In Paris, the chic share tinnies, not bottles of wine. Julie Street goes walkabout and finds bars and restaurants springing up everywhere to cater for the French passion for Australia
Nobody expected Muriel's Wedding or Priscilla, Queen Of The Desert to strike a chord with the French. But when both films became overnight box-office sensations in Paris, it was clear that the great French love affair with Down Under had begun in earnest.

The new French passion for "le pays des kangouroux" means that Australian bars and restaurants are springing up in Paris quicker than you can say, "G'day Mate". Indeed, the vogue for all things Aussie has now reached such proportions that Cafe Oz has started placing ads in local papers insisting on its authenticity as the city's "original" Australian bar.

But the Fosters-swilling French youth who have taken to hanging out at Cafe Oz on a Saturday night don't don't seem bothered. They'll quite happily settle for a fake Aboriginal mural, a few token boomerangs and a burst of Midnight Oil.

By 9pm, Chantal, a student from the Sorbonne, is already downing her fourth Bondi Iceberg. "Why do I come to Cafe Oz?" she repeats, erupting into peals of laughter. "Because the music in French bars is atrocious, the waiters are rude and everyone spends the evening pretending the people on the next table don't exist. But Cafe Oz, is really cool. The music is brilliant and there's a really good vibe. Australians know how to party."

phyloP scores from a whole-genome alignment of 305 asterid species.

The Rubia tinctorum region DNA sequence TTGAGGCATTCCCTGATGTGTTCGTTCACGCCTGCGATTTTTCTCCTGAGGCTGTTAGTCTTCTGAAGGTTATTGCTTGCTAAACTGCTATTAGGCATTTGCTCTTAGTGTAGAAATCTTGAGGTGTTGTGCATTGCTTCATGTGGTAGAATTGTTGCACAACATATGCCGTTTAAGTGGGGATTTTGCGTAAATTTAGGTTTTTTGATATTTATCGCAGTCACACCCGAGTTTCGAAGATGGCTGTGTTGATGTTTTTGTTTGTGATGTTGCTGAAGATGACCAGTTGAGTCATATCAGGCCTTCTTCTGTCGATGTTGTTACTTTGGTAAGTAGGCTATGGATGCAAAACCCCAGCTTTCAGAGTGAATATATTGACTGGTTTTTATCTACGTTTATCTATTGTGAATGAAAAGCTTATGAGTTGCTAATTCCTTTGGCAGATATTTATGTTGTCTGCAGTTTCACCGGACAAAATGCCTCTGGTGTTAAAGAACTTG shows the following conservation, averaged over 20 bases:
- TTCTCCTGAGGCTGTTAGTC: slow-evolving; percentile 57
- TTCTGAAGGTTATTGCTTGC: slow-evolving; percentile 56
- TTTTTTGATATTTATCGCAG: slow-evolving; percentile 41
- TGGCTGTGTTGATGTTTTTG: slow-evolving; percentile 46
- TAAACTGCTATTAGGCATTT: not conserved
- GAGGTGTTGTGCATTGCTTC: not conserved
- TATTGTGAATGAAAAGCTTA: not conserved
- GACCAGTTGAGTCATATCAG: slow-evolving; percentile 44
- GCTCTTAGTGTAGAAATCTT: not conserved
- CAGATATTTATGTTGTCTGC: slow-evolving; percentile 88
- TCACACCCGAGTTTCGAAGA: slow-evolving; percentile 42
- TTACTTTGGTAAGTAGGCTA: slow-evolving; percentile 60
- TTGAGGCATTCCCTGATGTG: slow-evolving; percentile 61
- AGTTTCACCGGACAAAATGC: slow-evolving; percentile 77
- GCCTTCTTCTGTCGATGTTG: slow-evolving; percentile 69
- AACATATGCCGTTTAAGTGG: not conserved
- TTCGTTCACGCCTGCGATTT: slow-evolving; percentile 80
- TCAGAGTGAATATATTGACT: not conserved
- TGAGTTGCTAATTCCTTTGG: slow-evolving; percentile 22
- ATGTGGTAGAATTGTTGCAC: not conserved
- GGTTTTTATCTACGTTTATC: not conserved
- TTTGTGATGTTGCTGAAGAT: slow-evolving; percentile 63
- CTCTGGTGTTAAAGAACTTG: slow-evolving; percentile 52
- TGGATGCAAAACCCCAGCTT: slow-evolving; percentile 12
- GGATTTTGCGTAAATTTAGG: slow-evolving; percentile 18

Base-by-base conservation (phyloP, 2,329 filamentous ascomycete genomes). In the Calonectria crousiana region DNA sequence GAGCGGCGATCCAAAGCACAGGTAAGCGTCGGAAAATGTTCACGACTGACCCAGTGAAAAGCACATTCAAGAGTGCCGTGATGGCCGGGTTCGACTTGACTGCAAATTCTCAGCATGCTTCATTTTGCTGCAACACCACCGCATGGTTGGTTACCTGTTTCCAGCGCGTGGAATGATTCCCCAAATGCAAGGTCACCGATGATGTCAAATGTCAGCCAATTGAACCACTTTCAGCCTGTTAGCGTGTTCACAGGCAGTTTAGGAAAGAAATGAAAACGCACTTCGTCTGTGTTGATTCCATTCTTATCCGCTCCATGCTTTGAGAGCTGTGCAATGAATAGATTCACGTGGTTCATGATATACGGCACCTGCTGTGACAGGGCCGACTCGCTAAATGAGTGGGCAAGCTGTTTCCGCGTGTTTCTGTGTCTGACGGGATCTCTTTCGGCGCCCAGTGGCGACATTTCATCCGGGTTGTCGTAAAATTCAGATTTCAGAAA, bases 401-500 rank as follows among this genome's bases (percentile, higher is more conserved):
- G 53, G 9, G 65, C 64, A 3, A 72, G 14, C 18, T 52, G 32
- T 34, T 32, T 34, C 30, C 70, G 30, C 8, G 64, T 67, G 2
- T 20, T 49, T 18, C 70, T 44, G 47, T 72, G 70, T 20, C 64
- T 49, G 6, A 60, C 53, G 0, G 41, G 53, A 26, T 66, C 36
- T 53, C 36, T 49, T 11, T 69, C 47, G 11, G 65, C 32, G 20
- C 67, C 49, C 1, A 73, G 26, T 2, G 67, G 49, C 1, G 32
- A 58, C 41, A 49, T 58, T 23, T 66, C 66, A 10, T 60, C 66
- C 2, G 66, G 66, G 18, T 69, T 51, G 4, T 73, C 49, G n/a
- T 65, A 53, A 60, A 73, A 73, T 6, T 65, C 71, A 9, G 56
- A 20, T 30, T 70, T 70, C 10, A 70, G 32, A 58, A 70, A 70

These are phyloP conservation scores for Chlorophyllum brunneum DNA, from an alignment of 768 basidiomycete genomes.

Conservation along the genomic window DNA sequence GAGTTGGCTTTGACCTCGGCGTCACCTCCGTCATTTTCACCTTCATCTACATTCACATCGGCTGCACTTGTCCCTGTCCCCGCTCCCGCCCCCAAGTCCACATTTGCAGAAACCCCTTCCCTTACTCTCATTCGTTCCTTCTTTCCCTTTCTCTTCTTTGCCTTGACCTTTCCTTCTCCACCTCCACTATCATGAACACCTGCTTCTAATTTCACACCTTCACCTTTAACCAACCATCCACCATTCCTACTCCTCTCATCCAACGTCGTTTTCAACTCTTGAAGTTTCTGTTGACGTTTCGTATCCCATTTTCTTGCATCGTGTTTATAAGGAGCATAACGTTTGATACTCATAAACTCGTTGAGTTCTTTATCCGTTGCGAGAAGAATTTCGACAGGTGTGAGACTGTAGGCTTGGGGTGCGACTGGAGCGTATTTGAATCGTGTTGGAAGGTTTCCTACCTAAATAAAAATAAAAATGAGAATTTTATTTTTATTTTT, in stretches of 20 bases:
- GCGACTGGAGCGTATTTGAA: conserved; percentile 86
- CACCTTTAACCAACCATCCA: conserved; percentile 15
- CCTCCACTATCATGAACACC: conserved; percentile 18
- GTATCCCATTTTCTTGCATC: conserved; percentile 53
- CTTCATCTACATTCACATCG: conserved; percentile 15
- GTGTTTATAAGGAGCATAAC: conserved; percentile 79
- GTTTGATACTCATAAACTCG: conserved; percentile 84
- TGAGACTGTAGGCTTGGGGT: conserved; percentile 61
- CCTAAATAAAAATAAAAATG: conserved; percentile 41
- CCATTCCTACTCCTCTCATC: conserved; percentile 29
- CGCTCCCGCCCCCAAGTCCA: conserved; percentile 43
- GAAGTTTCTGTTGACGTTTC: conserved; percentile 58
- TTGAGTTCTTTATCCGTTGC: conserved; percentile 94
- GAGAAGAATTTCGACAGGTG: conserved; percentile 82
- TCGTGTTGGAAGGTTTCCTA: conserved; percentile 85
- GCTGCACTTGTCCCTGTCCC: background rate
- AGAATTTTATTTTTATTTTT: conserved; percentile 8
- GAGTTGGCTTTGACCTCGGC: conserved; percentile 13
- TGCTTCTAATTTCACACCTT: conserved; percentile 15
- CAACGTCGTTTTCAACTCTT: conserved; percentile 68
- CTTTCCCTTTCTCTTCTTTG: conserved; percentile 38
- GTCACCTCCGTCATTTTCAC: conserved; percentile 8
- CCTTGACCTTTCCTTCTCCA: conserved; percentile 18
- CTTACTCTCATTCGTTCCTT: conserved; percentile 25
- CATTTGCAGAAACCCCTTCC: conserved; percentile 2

Chantal's mate, Rose-Marie, has just staggered off to the bar to buy a round of Darwin Sunsets. "J'adore la culture australienne!" she suddenly announces, apropos of nothing in particular. "In French bars, girls are never allowed to hang out in groups and get smashed. We're just expected to sit there, sipping kir and looking pretty all night. But here you can go really wild - just like Muriel when she does her Abba impersonation!"

Things are somewhat quieter at the second, not-so-original Cafe Oz in Les Halles. Isabelle and Thierry, a couple of computer technicians, are sharing what the menu bills as a "romantic Australian dinner": a jug of beer, two glasses and a candle. "I just love the Australian sense of humour," enthuses Thierry. Isabelle, like her boyfriend, has never actually been Down Under. "It's a bit far, really, isn't it?" she says. But she has decided that "spiritually" she feels closer to Australians than she does to any other Anglo-Saxon culture. "Australians are simple folk who enjoy the good life. They appreciate the joys of eating and drinking, and yet they're also healthy and sporty. In fact, they're just like the French!"

This similarity has never struck Leila, the Sydney-born barmaid. "They are always going on about how the great open spaces instill a sense of freedom in Australian people," she says. " Actually, they wouldn't last two minutes if they found themselves off the beaten track. But you can't blame them, when they live in flats the size of rabbit hutches in an over- populated city like Paris. It's probably nice to fantasise about kangaroos leaping around in the outback."

But sometimes, as Ben, manager of the Wooloomooloo restaurant, discovered, the French imagination gets out of control. "We've had people coming in expecting to be served crocodile and emu," he says. "But modern Australian cuisine is about fusing a whole variety of culinary influences and our menu frequently contains Thai-style starters and North-African curries. I remember the look on this one French guy's face when he saw the menu. He got quite upset and began insisting that we weren't serving real Australian food. But he finally calmed down when we found him a nice bit of kangaroo!"